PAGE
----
'The Oily Ratbag and the Recycled Waratah: Early Years of ABR' by Kerryn Goldsworthy

This is issue no. 250, and the twenty-fifth consecutive year, of Australian Book Review. Issue No. 1 appeared in 1978, edited by John McLaren and published by the National Book Council. Since then the journal has survived and thrived, through changes of editor (though not very often) and of editorial policy (though not very much); through changes of appearance, ownership, sponsorship and affiliation.

However, that ‘250’ effaces a whole earlier chapter in the history of ABR. When Issue No. 1 appeared in June 1978, the magazine was not being started: it was being revived. The original incarnation was published out of Adelaide for twelve years, edited in the first instance by Max Harris, Geoffrey Dutton and Rosemary Wighton. Dutton dropped out along the way, but Harris and Wighton continued to edit the journal until its final issue at the end of 1973. The first issue of the original Australian Book Review – Vol. 1, No. 1 – was published in November 1961.

The year 1961 had been eventful. John F. Kennedy was inaugurated as US President, and the Russians launched first Sputnik and then Yuri Gagarin, the first man in space. The Berlin Wall went up; Iraq began its attempts to annex Kuwait, and British troops were sent to the Middle East to defend it. Catch-22 was published, and the Wilson brothers formed the Beach Boys. Borges and Beckett shared the International Publishers’ Prize, the Prix Formentor; Adolf Eichmann was tried in Jerusalem for war crimes and condemned to death by hanging. Jung died peacefully of natural causes and Hemingway violently by his own hand, as might, in each case, have been predicted; Lady Diana Spencer was born, Rudolf Nureyev defected to the West, and Patrick White’s forty-ninth birthday coincided with the founding of Amnesty International.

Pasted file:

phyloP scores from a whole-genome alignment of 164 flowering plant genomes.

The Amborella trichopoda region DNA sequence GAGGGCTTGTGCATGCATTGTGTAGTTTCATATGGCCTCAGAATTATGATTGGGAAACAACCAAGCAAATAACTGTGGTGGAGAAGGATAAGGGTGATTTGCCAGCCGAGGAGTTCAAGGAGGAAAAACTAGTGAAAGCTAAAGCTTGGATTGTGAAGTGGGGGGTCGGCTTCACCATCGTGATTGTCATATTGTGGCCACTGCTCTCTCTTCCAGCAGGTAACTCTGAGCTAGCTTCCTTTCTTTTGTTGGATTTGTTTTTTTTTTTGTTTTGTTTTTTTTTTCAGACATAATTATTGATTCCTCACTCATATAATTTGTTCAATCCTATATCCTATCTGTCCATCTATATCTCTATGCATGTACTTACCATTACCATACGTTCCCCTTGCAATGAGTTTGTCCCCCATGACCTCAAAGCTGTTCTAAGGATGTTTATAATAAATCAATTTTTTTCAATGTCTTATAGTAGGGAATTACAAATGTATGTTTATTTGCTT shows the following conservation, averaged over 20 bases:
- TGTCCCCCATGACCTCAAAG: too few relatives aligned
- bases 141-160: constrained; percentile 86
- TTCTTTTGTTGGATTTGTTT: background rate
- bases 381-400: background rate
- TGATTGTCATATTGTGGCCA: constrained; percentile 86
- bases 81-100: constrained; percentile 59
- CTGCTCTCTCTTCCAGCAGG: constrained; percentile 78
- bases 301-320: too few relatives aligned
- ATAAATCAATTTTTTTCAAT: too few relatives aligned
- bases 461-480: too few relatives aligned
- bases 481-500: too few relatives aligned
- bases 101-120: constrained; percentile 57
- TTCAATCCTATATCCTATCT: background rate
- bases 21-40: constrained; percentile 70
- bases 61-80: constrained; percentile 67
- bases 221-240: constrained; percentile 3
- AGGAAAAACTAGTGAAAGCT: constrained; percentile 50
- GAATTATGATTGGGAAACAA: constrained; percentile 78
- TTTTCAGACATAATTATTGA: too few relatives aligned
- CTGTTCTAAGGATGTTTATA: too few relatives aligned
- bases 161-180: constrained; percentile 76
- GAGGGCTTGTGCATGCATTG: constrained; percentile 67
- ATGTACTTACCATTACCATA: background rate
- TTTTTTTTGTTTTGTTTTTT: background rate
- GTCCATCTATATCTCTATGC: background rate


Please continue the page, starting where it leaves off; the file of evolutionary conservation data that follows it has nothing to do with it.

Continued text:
And in November, the month that the first issue of ABR was published, there were (at least) two significant developments in international politics: the UN overrode US protests and adopted bans on nuclear arms; and the Russians pleased the Iraqis by vetoing a UN seat for Kuwait. Given these eerily familiar-sounding facts, it comes as less of a surprise than it otherwise might to see that the first-ever issue of ABR wasn’t as different from the current one as the gap of over forty-one years might lead one to expect. So, to celebrate the 250th issue, here is a quick look back at the very first one, and at ABR’s first year.

The inaugural editorial spells out the journal’s aims, and gives a picture of the national literary infrastructure. ‘There is no way of finding out what is going on,’ it says.

Books are written, and are published with notable enthusiasm and courage, but the public do not get to hear about them. The reviewing of Australian books is a slaphappy, chaotic, and neglected business ... No more than 10% of Australian books manage to achieve press reviews ... Book buyers and libraries have no way of discovering what new books are available ... The future of Australian writing and publishing will partly depend upon a wider and more thorough critical discussion of Australian books.

ABR, said the editorial, would provide that discussion and fill that gap. And so it did; it seems to have become almost immediately the source on which schools and libraries relied for information and advice about acquisitions – so much so that, within a year, and despite the journal’s original nationalist project, the editors had added a regular feature giving a detailed summary of that month’s new English books, with a short list of recommended acquisitions. The first editorial also, in an entrepreneurial move that was clearly Harris’s, makes an appeal to potential sources of advertising revenue: ‘It only remains to see whether publishers themselves will respond to this new concept in periodical publication. They have everything to gain and nothing to lose in giving practical support to this venture.’